(Son of a gun’s a journalist. Put your hands up!)
Inzamam and I both shut our mouths and raised our hands above our heads. The vulnerable feeling of having your body exposed, your own flesh against a metal bullet; that piercing feeling, a man in front of you who holds a gun towards you and cocks it, the sound of a bullet loading into place, just behind a spring waiting to be wound, and the idea of you dying in a ditch where no one weeps over your dead body – these sensations I felt altogether, in slow motion.
Haziq had pulled out his press card, or in our case it could’ve even been a ‘get out of jail card’, or rather a ‘please don’t shoot me’ card. One of the four men lowered his mask,
“Haan baaki bhi dikhao,”
(Yes, the rest of you show it as well) he instructed.
Inzamam pulled out his card too, with one hand in the air; it reminded me of being punished at school, only that this was no teacher. I pulled out my drivers’ licence. He looked at us and matched the photos only.
“Aur kya hai bag me? Sabh talashi karo inki.”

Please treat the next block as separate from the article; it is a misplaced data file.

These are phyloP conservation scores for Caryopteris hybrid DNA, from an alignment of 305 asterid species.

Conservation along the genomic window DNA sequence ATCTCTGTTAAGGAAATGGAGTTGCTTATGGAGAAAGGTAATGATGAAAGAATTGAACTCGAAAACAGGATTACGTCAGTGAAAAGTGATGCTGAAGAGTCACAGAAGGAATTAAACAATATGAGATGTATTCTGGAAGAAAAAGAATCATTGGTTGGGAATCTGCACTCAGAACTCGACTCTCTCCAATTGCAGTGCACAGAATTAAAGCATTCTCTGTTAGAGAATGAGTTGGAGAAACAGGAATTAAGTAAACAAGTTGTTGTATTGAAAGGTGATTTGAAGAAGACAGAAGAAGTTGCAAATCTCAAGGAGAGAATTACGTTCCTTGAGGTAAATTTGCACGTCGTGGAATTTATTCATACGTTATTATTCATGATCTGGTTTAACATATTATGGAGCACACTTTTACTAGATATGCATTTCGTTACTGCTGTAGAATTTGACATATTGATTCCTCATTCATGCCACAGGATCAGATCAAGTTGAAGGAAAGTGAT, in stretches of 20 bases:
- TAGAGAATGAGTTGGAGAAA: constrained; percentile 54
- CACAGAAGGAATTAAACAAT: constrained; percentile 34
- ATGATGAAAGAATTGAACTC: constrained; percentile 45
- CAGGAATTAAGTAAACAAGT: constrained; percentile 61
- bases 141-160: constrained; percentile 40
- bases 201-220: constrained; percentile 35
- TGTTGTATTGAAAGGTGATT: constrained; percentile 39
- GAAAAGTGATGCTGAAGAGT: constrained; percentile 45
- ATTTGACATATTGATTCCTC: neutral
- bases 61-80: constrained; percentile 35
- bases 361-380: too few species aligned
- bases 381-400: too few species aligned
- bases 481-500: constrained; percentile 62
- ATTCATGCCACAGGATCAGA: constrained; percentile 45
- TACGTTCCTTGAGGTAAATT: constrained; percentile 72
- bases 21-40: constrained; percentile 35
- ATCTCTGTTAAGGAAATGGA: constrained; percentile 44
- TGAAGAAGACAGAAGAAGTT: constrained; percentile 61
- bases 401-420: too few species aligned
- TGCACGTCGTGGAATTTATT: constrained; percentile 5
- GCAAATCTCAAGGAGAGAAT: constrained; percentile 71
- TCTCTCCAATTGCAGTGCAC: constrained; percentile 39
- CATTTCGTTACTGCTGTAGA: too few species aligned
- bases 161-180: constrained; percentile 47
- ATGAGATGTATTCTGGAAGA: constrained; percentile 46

(What else is in the bag? Everyone, search them).
They frisked us top to bottom.
“Sir, hum jaa sakte hain?” I asked.
(Sir, can we leave?)
“Chalo, chalo. Bhagho yahan se,”
(Go, go. Scurry off from here) he replied and let us go.
I heard him say to his associate as we left.
Pathar nai marenge toh goli nai khayenge,”
(If they’re not stoning, we’re not shooting)
I was almost two o’clock now; the burial was supposed to be at 2 and we were still far away from Tral. At two we crossed the highway and the river Jhelum, finally, as if into a new world. From this point on, the journey took a new turn.
There were no blockades, there were no check posts. There were no empty roads anymore but buses carrying people on the roofs. There were rallies upon rallies of bikes with men and boys “Phir kyun na doge, azadi,” (how can you not give us our freedom) and trucks upon trucks of women, “Sharmaana chodo, azadi.” (Stop being shy, freedom). It was a wave of colourful scarves, flags, and people. The world seemed free here and the chants for azadi grew louder and louder as we moved forward, towards the Eidgah, the burial spot of Burhan in Tral. The other side of the highway felt like a different world; two very different societies, one controlled by the army and government and one by the people – and the differences were stark.